Kemper Profiling Amp Successor

  • No man. The Virus goes back to at least 1998, and there have been many versions of it.

    Like you had Kemper in 2011, next you had powered Kemper, Kemper Rack and few years later you had Kemper Stage, but this is almost the same device. This company is not kind of, which gives you the best gear now, but two years later suddenly you can buy the newest, the best, groundbreaking and best forever. Until next version in two years.

  • Like you had Kemper in 2011, next you had powered Kemper, Kemper Rack and few years later you had Kemper Stage, but this is almost the same device. This company is not kind of, which gives you the best gear now, but two years later suddenly you can buy the newest, the best, groundbreaking and best forever. Until next version in two years.

    Not a fair comparison. If you knew the Virus synths you would know that features and improvements and oscillators and filters and all sorts have been added over the years.

  • ... and a second DSP. ;)

    Except more DSP isn’t going to improve Profiles or profiling.

    Load a profile. Put the Ionosphere reverb in all 8 slots. It will sound horrible, generate artifacts and quickly feedback uncontrollably (solid red output LED on mine).

    The result is unusable....but... it works. Switching to a different rig takes it right back to normal.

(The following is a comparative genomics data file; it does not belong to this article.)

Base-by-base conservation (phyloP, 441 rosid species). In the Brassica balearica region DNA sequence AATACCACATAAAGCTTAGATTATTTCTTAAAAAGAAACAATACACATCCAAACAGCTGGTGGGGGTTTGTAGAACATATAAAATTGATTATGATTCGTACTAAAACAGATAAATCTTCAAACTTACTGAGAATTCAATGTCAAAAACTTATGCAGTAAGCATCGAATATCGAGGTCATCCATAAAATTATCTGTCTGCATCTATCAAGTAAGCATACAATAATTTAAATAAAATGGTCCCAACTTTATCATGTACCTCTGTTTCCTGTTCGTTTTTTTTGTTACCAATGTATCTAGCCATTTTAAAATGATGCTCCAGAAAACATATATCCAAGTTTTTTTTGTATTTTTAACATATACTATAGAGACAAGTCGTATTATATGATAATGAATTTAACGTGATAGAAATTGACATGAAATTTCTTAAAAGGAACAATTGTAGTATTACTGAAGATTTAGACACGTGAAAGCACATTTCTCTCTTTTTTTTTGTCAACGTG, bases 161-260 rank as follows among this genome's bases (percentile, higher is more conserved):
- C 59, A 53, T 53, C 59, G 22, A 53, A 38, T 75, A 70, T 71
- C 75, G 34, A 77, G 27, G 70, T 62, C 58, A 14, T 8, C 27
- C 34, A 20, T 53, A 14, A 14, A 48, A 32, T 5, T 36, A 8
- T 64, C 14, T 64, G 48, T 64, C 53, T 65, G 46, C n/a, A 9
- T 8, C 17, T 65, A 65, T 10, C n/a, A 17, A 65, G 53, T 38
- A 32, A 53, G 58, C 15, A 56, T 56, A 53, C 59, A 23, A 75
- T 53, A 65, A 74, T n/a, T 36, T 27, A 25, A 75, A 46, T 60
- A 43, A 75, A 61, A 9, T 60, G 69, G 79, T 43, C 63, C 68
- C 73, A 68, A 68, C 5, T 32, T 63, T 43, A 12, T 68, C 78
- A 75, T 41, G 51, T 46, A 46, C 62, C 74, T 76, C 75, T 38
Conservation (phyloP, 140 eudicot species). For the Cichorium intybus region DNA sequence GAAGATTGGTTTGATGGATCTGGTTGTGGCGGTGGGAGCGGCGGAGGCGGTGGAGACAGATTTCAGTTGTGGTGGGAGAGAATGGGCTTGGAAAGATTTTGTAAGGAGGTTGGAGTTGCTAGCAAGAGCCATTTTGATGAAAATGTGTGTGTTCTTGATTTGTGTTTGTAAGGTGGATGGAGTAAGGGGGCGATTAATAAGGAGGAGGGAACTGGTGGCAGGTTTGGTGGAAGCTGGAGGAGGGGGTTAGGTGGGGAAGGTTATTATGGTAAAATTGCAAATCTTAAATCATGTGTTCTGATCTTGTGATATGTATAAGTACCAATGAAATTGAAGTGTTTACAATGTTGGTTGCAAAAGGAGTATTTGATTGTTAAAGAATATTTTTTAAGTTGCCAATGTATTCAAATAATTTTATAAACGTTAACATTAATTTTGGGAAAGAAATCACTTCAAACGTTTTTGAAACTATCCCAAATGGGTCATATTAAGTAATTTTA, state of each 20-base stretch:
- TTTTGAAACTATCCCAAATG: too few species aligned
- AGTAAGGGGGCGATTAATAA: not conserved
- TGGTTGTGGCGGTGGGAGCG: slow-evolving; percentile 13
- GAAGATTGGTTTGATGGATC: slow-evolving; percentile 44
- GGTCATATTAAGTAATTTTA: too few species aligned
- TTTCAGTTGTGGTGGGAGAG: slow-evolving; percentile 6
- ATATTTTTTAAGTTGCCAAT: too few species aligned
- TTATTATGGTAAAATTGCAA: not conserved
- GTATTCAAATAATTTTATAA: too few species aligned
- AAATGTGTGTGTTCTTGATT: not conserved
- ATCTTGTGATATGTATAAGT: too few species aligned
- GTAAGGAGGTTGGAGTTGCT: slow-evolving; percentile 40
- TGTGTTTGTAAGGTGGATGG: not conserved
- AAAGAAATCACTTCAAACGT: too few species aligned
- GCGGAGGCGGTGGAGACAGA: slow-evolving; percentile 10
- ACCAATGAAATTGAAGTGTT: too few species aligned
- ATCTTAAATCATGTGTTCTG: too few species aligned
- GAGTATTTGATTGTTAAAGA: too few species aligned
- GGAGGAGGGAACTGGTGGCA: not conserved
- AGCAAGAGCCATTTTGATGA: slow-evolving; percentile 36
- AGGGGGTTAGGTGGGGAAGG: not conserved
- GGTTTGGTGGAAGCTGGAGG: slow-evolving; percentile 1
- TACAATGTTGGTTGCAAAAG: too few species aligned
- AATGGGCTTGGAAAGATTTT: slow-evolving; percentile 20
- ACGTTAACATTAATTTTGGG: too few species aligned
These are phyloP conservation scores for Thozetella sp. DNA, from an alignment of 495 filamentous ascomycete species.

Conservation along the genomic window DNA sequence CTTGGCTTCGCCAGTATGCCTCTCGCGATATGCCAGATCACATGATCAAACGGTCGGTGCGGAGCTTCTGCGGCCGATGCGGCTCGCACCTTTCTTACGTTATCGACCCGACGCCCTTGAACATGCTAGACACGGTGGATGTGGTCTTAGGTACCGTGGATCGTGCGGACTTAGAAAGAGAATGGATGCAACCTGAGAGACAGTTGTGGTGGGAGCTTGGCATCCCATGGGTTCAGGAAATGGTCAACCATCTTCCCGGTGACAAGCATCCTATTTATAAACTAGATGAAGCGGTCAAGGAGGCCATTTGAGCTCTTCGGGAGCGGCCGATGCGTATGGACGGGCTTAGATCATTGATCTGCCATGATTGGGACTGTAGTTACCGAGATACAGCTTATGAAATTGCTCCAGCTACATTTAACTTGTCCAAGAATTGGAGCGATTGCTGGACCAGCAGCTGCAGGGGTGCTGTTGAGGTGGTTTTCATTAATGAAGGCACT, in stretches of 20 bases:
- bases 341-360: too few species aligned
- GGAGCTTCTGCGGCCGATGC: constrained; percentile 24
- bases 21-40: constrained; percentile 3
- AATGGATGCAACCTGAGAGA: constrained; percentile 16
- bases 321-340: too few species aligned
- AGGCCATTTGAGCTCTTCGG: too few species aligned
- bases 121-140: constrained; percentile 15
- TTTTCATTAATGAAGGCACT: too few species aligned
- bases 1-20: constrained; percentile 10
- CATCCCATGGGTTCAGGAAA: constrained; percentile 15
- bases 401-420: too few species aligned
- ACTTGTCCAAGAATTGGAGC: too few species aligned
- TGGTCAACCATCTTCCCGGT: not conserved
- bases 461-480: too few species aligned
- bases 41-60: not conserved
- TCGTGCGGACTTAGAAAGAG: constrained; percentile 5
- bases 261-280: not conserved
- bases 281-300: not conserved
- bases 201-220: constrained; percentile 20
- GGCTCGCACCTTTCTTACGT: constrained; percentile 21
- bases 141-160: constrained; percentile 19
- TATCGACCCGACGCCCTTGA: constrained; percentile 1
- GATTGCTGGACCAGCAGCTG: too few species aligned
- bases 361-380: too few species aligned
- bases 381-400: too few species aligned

I'm assuming that doing this asks a lot of the available DSP. If I'm wrong, someone tell me. If this is even partially accurate - DSP is clearly not a limiting factor right now.

    Yeah...no one would do this on purpose (unless you're very unscientifically attempting to illustrate something). But the unit continues to function.

    "Without music, life would be a mistake.” ― Friedrich Nietzsche


    Contact - Kemper Amps

    Edited once, last by Ruefus (January 15, 2022 at 5:07 PM).

  • More DSP would support 2 cabs and/or two amps + two cabs and of course more FX in the chain. Those seems to be the main DSP gobbling things people want - if only to keep up with the Jones with AXIIIs.

    No it wouldn’t. You basically need two complete Profilers to support two amps.


    As for keeping Up with the Joneses. Kempers history pretty much says they couldn’t care less from that perspective.